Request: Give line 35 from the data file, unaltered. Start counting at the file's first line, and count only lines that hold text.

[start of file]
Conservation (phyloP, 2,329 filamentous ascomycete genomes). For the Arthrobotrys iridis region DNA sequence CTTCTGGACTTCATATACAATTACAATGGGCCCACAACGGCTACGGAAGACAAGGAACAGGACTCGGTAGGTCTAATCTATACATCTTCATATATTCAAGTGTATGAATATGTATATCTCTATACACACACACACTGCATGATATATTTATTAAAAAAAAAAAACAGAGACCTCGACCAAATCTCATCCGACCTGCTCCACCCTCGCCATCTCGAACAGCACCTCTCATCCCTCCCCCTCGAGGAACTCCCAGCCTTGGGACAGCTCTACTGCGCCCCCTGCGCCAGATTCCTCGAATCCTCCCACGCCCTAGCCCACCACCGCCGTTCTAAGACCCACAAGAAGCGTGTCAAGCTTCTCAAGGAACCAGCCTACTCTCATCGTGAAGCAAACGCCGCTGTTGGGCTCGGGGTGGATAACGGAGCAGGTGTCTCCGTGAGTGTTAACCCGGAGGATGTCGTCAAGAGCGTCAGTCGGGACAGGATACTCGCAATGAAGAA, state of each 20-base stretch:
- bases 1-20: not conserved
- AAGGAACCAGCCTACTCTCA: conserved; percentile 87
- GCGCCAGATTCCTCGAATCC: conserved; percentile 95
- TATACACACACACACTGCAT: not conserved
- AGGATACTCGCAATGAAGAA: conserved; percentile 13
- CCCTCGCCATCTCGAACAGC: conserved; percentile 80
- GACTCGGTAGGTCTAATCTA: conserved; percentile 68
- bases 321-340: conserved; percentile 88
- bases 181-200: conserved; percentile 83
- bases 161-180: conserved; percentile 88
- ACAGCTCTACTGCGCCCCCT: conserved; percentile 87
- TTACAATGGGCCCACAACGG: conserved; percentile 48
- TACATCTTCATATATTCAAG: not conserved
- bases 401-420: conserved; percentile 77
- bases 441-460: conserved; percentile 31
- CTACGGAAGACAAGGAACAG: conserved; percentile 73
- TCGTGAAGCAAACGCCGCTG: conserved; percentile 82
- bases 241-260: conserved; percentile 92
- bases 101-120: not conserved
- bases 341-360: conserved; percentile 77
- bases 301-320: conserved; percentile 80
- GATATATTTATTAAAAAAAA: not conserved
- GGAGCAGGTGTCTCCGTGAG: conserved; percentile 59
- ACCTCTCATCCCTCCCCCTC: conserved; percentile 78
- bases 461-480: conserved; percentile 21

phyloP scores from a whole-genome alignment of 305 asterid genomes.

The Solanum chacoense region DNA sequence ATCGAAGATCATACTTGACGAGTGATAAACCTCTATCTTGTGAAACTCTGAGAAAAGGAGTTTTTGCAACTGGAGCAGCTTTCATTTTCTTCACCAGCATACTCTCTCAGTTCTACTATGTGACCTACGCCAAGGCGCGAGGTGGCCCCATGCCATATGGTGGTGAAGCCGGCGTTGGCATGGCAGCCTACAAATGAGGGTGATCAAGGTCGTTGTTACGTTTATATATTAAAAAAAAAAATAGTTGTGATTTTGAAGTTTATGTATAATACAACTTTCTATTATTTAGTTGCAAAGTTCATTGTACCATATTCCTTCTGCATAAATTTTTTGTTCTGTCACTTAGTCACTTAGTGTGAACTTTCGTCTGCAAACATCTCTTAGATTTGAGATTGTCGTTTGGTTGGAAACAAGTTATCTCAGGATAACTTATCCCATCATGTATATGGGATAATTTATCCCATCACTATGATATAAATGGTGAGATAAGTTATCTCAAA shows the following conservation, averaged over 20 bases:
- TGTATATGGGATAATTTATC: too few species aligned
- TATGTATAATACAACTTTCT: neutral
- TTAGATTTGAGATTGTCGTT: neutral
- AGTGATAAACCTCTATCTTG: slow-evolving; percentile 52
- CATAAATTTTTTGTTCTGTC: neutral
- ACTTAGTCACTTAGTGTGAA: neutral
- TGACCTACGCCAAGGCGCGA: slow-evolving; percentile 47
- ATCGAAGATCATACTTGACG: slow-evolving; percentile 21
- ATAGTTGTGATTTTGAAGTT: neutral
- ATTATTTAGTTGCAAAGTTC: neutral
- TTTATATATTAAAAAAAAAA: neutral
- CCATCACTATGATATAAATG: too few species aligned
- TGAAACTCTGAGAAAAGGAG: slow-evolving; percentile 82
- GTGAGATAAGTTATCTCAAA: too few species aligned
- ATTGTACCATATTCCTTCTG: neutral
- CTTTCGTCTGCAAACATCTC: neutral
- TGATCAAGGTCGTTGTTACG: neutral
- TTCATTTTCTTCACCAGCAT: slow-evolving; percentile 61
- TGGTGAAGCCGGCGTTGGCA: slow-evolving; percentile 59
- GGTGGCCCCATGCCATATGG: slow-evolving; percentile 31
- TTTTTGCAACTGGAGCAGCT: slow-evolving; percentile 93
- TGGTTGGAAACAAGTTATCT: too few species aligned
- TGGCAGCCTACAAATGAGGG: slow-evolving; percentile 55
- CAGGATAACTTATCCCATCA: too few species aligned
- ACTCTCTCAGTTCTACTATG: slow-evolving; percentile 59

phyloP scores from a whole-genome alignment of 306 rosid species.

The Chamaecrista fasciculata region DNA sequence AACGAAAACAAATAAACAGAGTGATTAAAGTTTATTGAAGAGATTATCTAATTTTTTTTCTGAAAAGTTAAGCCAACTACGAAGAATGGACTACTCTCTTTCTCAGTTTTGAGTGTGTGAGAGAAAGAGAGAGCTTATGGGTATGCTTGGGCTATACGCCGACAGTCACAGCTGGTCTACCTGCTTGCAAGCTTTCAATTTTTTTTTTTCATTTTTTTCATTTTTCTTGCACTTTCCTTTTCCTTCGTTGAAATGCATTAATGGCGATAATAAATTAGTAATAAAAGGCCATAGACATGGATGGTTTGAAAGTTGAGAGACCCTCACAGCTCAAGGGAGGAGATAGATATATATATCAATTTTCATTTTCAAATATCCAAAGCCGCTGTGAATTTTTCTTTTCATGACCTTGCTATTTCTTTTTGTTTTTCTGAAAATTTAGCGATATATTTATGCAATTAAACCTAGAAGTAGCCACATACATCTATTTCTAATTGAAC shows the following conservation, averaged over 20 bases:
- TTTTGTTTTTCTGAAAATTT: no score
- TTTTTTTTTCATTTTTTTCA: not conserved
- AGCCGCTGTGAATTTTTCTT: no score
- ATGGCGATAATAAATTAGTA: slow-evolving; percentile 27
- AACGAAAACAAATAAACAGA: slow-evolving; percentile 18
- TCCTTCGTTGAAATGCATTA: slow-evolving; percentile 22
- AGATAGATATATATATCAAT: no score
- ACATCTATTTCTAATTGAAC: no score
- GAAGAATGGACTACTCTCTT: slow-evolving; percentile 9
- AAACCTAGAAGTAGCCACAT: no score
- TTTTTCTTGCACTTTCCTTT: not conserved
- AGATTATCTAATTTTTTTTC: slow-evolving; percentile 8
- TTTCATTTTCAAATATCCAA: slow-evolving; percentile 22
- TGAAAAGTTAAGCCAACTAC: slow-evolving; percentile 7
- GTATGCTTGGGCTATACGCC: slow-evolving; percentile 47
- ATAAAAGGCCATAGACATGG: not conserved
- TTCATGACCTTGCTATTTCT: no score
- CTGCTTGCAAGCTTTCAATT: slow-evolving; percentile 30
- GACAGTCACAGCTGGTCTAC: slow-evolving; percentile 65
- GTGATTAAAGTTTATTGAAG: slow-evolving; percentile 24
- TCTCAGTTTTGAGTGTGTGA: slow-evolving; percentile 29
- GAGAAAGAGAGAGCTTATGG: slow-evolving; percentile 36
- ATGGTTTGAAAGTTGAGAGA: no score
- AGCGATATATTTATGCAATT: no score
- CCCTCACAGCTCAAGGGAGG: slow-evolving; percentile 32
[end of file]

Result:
- TGACCTACGCCAAGGCGCGA: slow-evolving; percentile 47